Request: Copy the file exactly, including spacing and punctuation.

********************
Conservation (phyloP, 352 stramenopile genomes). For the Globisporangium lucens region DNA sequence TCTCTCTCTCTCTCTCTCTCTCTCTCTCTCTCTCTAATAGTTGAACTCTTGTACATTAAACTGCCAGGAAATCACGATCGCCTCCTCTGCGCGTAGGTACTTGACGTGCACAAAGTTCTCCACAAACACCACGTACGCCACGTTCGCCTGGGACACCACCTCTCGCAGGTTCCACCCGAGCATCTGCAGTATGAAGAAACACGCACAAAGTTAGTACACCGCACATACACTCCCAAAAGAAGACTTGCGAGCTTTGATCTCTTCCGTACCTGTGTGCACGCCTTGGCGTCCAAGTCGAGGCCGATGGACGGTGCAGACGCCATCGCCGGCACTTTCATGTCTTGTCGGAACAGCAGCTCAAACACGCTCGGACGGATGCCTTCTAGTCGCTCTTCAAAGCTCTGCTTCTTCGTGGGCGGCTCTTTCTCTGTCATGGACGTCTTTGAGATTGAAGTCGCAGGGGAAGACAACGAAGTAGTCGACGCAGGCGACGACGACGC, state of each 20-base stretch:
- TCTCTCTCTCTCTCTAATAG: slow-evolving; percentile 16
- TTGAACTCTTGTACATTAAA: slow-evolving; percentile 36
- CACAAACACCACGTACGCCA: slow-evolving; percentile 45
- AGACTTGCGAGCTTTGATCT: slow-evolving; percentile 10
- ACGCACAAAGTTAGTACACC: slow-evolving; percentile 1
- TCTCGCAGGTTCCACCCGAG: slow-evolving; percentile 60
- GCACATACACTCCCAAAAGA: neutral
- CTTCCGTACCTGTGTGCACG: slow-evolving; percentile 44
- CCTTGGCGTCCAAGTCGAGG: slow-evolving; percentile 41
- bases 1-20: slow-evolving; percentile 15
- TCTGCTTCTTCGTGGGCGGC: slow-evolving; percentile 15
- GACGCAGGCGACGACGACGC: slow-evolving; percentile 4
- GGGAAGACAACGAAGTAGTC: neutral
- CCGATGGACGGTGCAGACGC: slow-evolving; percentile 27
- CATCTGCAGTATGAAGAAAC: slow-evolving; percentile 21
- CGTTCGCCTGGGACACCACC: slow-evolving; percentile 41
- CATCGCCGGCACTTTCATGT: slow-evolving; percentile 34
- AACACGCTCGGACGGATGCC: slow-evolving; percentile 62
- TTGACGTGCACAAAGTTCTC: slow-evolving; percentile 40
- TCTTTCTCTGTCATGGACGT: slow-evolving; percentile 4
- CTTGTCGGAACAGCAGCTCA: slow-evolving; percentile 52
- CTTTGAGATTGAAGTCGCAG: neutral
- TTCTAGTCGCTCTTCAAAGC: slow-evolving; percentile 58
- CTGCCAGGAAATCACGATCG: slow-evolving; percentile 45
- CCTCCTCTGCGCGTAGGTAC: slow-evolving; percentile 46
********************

Conservation (phyloP, 352 stramenopile genomes). For the Globisporangium lucens region DNA sequence TCTCTCTCTCTCTCTCTCTCTCTCTCTCTCTCTCTAATAGTTGAACTCTTGTACATTAAACTGCCAGGAAATCACGATCGCCTCCTCTGCGCGTAGGTACTTGACGTGCACAAAGTTCTCCACAAACACCACGTACGCCACGTTCGCCTGGGACACCACCTCTCGCAGGTTCCACCCGAGCATCTGCAGTATGAAGAAACACGCACAAAGTTAGTACACCGCACATACACTCCCAAAAGAAGACTTGCGAGCTTTGATCTCTTCCGTACCTGTGTGCACGCCTTGGCGTCCAAGTCGAGGCCGATGGACGGTGCAGACGCCATCGCCGGCACTTTCATGTCTTGTCGGAACAGCAGCTCAAACACGCTCGGACGGATGCCTTCTAGTCGCTCTTCAAAGCTCTGCTTCTTCGTGGGCGGCTCTTTCTCTGTCATGGACGTCTTTGAGATTGAAGTCGCAGGGGAAGACAACGAAGTAGTCGACGCAGGCGACGACGACGC, state of each 20-base stretch:
- TCTCTCTCTCTCTCTAATAG: slow-evolving; percentile 16
- TTGAACTCTTGTACATTAAA: slow-evolving; percentile 36
- CACAAACACCACGTACGCCA: slow-evolving; percentile 45
- AGACTTGCGAGCTTTGATCT: slow-evolving; percentile 10
- ACGCACAAAGTTAGTACACC: slow-evolving; percentile 1
- TCTCGCAGGTTCCACCCGAG: slow-evolving; percentile 60
- GCACATACACTCCCAAAAGA: neutral
- CTTCCGTACCTGTGTGCACG: slow-evolving; percentile 44
- CCTTGGCGTCCAAGTCGAGG: slow-evolving; percentile 41
- bases 1-20: slow-evolving; percentile 15
- TCTGCTTCTTCGTGGGCGGC: slow-evolving; percentile 15
- GACGCAGGCGACGACGACGC: slow-evolving; percentile 4
- GGGAAGACAACGAAGTAGTC: neutral
- CCGATGGACGGTGCAGACGC: slow-evolving; percentile 27
- CATCTGCAGTATGAAGAAAC: slow-evolving; percentile 21
- CGTTCGCCTGGGACACCACC: slow-evolving; percentile 41
- CATCGCCGGCACTTTCATGT: slow-evolving; percentile 34
- AACACGCTCGGACGGATGCC: slow-evolving; percentile 62
- TTGACGTGCACAAAGTTCTC: slow-evolving; percentile 40
- TCTTTCTCTGTCATGGACGT: slow-evolving; percentile 4
- CTTGTCGGAACAGCAGCTCA: slow-evolving; percentile 52
- CTTTGAGATTGAAGTCGCAG: neutral
- TTCTAGTCGCTCTTCAAAGC: slow-evolving; percentile 58
- CTGCCAGGAAATCACGATCG: slow-evolving; percentile 45
- CCTCCTCTGCGCGTAGGTAC: slow-evolving; percentile 46